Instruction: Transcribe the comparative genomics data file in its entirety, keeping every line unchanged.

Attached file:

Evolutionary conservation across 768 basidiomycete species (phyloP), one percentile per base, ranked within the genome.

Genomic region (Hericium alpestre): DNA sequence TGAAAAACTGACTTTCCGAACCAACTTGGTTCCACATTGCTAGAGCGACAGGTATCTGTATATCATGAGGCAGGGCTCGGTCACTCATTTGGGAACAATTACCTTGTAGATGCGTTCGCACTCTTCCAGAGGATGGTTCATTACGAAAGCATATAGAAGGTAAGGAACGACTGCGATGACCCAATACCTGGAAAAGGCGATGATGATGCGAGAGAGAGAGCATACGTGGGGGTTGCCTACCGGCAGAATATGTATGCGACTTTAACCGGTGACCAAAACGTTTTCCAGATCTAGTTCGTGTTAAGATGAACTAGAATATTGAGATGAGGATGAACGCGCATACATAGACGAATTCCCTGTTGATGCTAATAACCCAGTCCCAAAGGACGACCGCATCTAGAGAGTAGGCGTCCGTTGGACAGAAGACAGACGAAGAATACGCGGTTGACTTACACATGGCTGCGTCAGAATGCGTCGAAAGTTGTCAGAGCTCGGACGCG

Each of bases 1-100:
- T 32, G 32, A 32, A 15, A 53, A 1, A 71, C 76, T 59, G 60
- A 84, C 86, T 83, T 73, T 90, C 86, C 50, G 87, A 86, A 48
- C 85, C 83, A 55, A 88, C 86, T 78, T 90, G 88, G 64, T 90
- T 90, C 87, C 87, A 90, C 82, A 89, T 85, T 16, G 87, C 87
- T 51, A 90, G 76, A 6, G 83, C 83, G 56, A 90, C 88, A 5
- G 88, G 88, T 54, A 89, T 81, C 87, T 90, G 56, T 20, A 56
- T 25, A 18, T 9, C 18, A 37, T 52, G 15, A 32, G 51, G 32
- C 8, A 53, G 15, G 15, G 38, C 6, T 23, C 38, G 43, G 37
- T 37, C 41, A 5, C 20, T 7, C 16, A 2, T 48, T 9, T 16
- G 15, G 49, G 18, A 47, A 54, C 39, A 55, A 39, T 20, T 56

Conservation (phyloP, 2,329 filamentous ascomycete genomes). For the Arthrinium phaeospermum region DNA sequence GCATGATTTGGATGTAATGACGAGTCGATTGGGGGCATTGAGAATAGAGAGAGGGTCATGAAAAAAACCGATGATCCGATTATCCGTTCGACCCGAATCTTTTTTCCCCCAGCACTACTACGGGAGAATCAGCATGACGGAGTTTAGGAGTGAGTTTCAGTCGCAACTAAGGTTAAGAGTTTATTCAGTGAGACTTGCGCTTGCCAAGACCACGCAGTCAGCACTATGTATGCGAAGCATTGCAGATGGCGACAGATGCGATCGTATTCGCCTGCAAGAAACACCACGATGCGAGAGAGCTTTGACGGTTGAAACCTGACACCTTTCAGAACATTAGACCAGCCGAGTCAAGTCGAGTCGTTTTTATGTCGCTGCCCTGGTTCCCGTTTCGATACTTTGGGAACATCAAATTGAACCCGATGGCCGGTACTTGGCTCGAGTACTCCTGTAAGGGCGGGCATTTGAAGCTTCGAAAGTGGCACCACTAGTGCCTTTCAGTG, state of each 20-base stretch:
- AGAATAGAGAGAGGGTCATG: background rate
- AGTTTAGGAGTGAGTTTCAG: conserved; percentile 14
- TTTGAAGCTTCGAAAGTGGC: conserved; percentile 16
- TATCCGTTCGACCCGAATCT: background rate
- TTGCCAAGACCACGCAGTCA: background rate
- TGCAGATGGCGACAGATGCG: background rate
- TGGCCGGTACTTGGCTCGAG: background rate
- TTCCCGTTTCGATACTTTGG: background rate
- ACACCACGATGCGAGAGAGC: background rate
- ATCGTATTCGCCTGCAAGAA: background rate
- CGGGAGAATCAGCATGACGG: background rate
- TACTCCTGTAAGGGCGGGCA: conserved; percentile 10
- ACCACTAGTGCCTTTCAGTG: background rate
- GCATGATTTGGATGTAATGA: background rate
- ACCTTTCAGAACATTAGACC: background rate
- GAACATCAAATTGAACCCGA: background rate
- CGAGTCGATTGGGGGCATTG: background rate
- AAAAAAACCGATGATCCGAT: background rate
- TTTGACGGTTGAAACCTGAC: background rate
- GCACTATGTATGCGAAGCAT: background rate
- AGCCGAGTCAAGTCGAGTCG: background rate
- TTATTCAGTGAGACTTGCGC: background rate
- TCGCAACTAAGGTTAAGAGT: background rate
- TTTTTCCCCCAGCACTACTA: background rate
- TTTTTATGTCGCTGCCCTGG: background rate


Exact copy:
Evolutionary conservation across 768 basidiomycete species (phyloP), one percentile per base, ranked within the genome.

Genomic region (Hericium alpestre): DNA sequence TGAAAAACTGACTTTCCGAACCAACTTGGTTCCACATTGCTAGAGCGACAGGTATCTGTATATCATGAGGCAGGGCTCGGTCACTCATTTGGGAACAATTACCTTGTAGATGCGTTCGCACTCTTCCAGAGGATGGTTCATTACGAAAGCATATAGAAGGTAAGGAACGACTGCGATGACCCAATACCTGGAAAAGGCGATGATGATGCGAGAGAGAGAGCATACGTGGGGGTTGCCTACCGGCAGAATATGTATGCGACTTTAACCGGTGACCAAAACGTTTTCCAGATCTAGTTCGTGTTAAGATGAACTAGAATATTGAGATGAGGATGAACGCGCATACATAGACGAATTCCCTGTTGATGCTAATAACCCAGTCCCAAAGGACGACCGCATCTAGAGAGTAGGCGTCCGTTGGACAGAAGACAGACGAAGAATACGCGGTTGACTTACACATGGCTGCGTCAGAATGCGTCGAAAGTTGTCAGAGCTCGGACGCG

Each of bases 1-100:
- T 32, G 32, A 32, A 15, A 53, A 1, A 71, C 76, T 59, G 60
- A 84, C 86, T 83, T 73, T 90, C 86, C 50, G 87, A 86, A 48
- C 85, C 83, A 55, A 88, C 86, T 78, T 90, G 88, G 64, T 90
- T 90, C 87, C 87, A 90, C 82, A 89, T 85, T 16, G 87, C 87
- T 51, A 90, G 76, A 6, G 83, C 83, G 56, A 90, C 88, A 5
- G 88, G 88, T 54, A 89, T 81, C 87, T 90, G 56, T 20, A 56
- T 25, A 18, T 9, C 18, A 37, T 52, G 15, A 32, G 51, G 32
- C 8, A 53, G 15, G 15, G 38, C 6, T 23, C 38, G 43, G 37
- T 37, C 41, A 5, C 20, T 7, C 16, A 2, T 48, T 9, T 16
- G 15, G 49, G 18, A 47, A 54, C 39, A 55, A 39, T 20, T 56

Conservation (phyloP, 2,329 filamentous ascomycete genomes). For the Arthrinium phaeospermum region DNA sequence GCATGATTTGGATGTAATGACGAGTCGATTGGGGGCATTGAGAATAGAGAGAGGGTCATGAAAAAAACCGATGATCCGATTATCCGTTCGACCCGAATCTTTTTTCCCCCAGCACTACTACGGGAGAATCAGCATGACGGAGTTTAGGAGTGAGTTTCAGTCGCAACTAAGGTTAAGAGTTTATTCAGTGAGACTTGCGCTTGCCAAGACCACGCAGTCAGCACTATGTATGCGAAGCATTGCAGATGGCGACAGATGCGATCGTATTCGCCTGCAAGAAACACCACGATGCGAGAGAGCTTTGACGGTTGAAACCTGACACCTTTCAGAACATTAGACCAGCCGAGTCAAGTCGAGTCGTTTTTATGTCGCTGCCCTGGTTCCCGTTTCGATACTTTGGGAACATCAAATTGAACCCGATGGCCGGTACTTGGCTCGAGTACTCCTGTAAGGGCGGGCATTTGAAGCTTCGAAAGTGGCACCACTAGTGCCTTTCAGTG, state of each 20-base stretch:
- AGAATAGAGAGAGGGTCATG: background rate
- AGTTTAGGAGTGAGTTTCAG: conserved; percentile 14
- TTTGAAGCTTCGAAAGTGGC: conserved; percentile 16
- TATCCGTTCGACCCGAATCT: background rate
- TTGCCAAGACCACGCAGTCA: background rate
- TGCAGATGGCGACAGATGCG: background rate
- TGGCCGGTACTTGGCTCGAG: background rate
- TTCCCGTTTCGATACTTTGG: background rate
- ACACCACGATGCGAGAGAGC: background rate
- ATCGTATTCGCCTGCAAGAA: background rate
- CGGGAGAATCAGCATGACGG: background rate
- TACTCCTGTAAGGGCGGGCA: conserved; percentile 10
- ACCACTAGTGCCTTTCAGTG: background rate
- GCATGATTTGGATGTAATGA: background rate
- ACCTTTCAGAACATTAGACC: background rate
- GAACATCAAATTGAACCCGA: background rate
- CGAGTCGATTGGGGGCATTG: background rate
- AAAAAAACCGATGATCCGAT: background rate
- TTTGACGGTTGAAACCTGAC: background rate
- GCACTATGTATGCGAAGCAT: background rate
- AGCCGAGTCAAGTCGAGTCG: background rate
- TTATTCAGTGAGACTTGCGC: background rate
- TCGCAACTAAGGTTAAGAGT: background rate
- TTTTTCCCCCAGCACTACTA: background rate
- TTTTTATGTCGCTGCCCTGG: background rate